America just avoided going over the “fiscal cliff,” but it looks like our leaders have lost their ability to reach consensus. Is this a symptom of democracy in crisis?
In the last decade, American democracy has been turned into a game of chicken, in which preventing the other side from governing is more important than governing yourself. From 2008 to 2012, Republicans in Congress have used the filibuster as often as it was deployed in the whole seven decades between World War I and the end of Ronald Reagan’s second term. This fact alone makes democracy look ungovernable.
Viewed from Europe, the U.S. looks like a dysfunctional post-communist democracy in which politics is an ungovernable zero-sum game. Compromise has become more difficult than ever because most Congressmen and Senators come from a one-party state where you are rewarded for non-compromising.
Recently a friend of mine said that they’re working on software that, any moment a politician is giving a statement on an issue, automatically shows the different positions on the same issue he or she has taken. And this is perceived as a great contribution to democracy because you can show that a politician is changing his view. But democracy is not about people not changing their views. The most important figure in democratic politics is not the guy who is not changing his view. The most important and positive hero for the democratic society is somebody who is ready to change his views after a rational argument. If I cannot change the politician’s view, even giving him a very strong argument against his position, he’s either an idiot or a fanatic. I’m afraid because these type of technologies are making consistency more important than reasonability.
Does if affect how European democracies view the Americans?
From the American perspective, European democracies resemble decaying semi-authoritarian regimes in which elites make all their choices behind the backs of voters. In some sense, the difference in the American and European elite responses to constraints on democratic politics in the age of globalization resembles the contrast between the Hollywood movie and the French experimental novel. American politicians hope to keep voters interested in politics by retaining a traditional plot, with black and white choices. European politicians, however, ditched the plot and worked instead to convince voters to focus on the style and sophistication of the writing. In the U.S., the risk is that voters will at some point realize that although their political representatives disagree on nearly everything, their economic policies are awfully similar. It is here where the anti-elite resentment skyrockets and people are ready to endorse radical platforms. In Europe, the risk is that voters will simply stop “reading”; in other words, the non-voter will become the protagonist of European politics.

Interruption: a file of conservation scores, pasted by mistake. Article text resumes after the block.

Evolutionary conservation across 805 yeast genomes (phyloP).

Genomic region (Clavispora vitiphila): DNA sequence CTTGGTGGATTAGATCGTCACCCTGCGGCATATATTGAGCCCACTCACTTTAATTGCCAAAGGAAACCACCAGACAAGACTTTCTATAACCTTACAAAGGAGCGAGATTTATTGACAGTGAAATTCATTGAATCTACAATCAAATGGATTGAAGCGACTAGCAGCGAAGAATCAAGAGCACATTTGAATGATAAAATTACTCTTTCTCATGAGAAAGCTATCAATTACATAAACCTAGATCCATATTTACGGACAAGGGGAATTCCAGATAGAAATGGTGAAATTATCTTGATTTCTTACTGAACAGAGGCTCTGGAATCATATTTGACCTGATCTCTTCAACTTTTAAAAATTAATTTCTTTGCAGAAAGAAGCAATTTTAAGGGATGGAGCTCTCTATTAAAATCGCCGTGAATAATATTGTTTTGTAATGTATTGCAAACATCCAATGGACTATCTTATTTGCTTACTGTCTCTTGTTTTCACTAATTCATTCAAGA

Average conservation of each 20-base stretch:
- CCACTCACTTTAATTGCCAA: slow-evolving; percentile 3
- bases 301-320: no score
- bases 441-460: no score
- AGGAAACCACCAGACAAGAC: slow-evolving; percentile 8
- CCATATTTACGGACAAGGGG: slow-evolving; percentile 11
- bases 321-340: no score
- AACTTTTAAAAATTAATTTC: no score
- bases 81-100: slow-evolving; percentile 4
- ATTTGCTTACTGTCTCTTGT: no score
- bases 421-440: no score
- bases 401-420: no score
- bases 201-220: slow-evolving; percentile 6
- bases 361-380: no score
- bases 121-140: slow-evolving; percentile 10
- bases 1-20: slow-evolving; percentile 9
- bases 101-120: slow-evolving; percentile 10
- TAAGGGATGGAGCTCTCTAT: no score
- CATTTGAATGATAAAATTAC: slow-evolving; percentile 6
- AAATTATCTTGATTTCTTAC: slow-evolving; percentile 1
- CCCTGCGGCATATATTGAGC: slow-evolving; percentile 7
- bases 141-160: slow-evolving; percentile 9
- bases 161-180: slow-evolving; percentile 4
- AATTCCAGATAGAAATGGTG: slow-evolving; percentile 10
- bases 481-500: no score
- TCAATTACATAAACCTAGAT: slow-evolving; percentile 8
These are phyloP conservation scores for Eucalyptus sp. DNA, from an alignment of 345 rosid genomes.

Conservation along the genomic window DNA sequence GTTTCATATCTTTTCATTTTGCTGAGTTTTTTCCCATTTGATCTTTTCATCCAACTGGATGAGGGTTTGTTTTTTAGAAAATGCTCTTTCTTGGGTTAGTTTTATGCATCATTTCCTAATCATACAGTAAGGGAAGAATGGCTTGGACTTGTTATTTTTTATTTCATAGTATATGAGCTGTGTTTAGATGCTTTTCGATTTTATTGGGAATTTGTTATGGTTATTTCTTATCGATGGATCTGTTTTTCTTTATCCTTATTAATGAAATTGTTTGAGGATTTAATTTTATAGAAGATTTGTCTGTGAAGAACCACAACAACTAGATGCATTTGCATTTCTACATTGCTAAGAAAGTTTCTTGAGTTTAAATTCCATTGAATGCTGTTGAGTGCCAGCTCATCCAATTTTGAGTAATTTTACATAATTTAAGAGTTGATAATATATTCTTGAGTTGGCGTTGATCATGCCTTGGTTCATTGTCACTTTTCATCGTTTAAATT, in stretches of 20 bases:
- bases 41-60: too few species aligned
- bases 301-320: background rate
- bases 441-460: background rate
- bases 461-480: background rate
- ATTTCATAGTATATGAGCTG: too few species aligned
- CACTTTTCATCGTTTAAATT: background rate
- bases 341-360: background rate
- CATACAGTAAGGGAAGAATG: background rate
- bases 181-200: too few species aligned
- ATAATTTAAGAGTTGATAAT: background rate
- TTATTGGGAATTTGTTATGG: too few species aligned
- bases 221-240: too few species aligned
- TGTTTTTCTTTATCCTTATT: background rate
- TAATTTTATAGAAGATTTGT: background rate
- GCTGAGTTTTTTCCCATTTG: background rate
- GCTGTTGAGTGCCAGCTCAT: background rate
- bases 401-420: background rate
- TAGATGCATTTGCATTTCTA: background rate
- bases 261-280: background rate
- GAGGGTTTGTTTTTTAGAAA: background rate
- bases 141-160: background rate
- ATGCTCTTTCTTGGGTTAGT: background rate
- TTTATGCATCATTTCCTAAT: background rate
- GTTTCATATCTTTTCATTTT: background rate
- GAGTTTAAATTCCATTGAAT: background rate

What got you interested in thinking about problems with democracy?
It’s very personal. I was 24-years-old when the Berlin Wall fell in 1989. And on one level, of course, democracy was extremely important for our generation. But on the other hand, we learned in 1989 how fragile the world is. For a long time, in my youth, we had been told that the problems of socialism could be cured with more socialism. So when I hear people talking about their problem with democracy, but we’re curing the problems of democracies with more democracy, I decided that I needed to look at what we’re talking about.